In this discussion, we will have to address some of the deeper concerns around the very word “mission” and how the very word elicits certain responses in certain groups. My working assumption is that true Gospel Order is never colonizing, always justice oriented and always filled with grace. Any discussion around mission begins from a framework where the messenger might be better called the herald rather than a “missionary.”

There will be time plan for discussion after and during each session.

Session two: Participation in the Quaker Tradition

This is the heart of the Quaker Heritage Day talks. In this presentation I will discuss how early Quakers not only understood mission, but how they formed a fully “missional” organism based on their convictions that we are to be co-workers with God in the new creation.

Thus, we will begin by looking at a statement by  George Fox and unpacking it as a statement about a peculiarly Quaker understanding of what it means to “herald” the good news. Next we will turn to specifics of not so much what that message is, but how that message was embodied and in the process the content of the message will become more clear.

In outlining how the early Friends understood and embodied God’s mission I will first describe what is today known as Fandom, or participatory culture. Fandom has emerged as a key subculture within our postmodern/postsecular age as communities that foster participation that often resists the popular culture’s consumerism, hierarchy and passivity. Following the characteristics of this participatory culture, I name 6 characteristic ways in which early Friends saw themselves as participants in God’s mission. These six features are: authenticity, remix, cultural producers, collective intelligence, decentralized authority and alternative social community.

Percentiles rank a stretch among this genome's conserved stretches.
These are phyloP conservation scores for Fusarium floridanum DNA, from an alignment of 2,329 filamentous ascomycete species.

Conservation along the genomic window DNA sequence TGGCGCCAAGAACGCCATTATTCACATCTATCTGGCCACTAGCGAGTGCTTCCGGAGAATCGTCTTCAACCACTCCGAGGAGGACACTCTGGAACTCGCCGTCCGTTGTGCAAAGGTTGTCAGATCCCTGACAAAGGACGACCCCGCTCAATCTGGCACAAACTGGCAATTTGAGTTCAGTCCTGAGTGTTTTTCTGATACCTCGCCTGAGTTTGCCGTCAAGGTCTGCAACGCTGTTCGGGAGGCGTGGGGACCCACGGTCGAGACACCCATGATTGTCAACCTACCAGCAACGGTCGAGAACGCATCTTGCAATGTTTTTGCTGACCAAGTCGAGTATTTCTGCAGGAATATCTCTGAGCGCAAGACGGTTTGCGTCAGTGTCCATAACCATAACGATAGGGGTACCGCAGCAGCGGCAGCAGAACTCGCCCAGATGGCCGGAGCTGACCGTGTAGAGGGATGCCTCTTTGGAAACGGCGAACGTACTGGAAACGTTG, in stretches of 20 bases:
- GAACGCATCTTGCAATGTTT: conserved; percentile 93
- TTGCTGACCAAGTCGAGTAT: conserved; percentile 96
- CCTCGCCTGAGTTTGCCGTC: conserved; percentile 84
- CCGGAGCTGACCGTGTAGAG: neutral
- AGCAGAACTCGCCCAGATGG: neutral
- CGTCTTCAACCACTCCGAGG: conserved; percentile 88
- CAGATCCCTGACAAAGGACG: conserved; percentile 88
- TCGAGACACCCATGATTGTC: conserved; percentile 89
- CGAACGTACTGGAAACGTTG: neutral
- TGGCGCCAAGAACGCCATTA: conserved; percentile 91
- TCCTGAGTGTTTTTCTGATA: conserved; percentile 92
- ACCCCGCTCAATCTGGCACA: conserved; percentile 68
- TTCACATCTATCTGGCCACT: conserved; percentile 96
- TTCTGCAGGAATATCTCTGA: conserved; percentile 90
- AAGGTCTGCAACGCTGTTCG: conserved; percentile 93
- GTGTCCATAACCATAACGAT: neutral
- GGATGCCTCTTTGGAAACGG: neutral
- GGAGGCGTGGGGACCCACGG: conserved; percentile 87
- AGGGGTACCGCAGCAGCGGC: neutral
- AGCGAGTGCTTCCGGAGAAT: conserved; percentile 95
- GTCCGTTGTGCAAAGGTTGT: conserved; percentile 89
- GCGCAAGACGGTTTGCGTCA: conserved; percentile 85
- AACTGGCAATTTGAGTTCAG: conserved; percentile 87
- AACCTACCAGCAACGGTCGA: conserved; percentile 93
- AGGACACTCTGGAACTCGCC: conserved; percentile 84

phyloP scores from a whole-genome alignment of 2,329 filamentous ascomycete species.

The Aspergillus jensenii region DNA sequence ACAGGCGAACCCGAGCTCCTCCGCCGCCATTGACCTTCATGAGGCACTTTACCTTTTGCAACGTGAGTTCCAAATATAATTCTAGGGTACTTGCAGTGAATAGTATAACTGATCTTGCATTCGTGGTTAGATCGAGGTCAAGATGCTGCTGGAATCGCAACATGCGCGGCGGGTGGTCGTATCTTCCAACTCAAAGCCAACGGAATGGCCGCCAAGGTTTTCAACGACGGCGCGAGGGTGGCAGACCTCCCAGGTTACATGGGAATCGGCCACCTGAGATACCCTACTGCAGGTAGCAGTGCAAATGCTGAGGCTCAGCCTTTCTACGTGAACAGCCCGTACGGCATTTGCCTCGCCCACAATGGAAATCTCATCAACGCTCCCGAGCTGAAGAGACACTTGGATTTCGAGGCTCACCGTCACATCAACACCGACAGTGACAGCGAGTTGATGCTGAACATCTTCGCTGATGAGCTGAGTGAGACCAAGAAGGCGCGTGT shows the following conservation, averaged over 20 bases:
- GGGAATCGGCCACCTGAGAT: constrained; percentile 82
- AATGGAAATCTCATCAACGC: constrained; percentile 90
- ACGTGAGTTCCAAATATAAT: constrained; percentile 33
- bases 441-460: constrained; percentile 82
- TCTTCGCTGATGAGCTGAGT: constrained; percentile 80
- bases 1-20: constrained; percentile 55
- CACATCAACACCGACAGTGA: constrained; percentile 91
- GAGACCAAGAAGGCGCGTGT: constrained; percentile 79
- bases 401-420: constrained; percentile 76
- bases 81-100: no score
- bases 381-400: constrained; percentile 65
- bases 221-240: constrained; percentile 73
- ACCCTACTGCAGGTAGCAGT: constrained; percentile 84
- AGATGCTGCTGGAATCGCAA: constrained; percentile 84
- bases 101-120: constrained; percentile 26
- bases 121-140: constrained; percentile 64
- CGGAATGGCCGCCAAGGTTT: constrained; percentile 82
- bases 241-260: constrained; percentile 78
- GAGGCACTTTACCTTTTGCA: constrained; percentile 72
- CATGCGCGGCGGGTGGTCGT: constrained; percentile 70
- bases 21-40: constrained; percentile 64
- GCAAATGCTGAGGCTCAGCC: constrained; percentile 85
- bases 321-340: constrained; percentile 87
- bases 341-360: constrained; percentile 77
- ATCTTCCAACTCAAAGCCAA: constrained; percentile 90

Session three: Enacting the New Creation Today

Finally, we will turn our focus to heralding the “new creation” today, which is the basis for revitalizing the Quaker movement. This focus on today will turn our attention to some of the features of convergent Friends and how they have fostered organic renewal. Lastly, we will also look at local meetings and the ways in which they foster participation and revitalization as examples not only of living out the new creation all the while being themselves new creations within the Quaker tradition.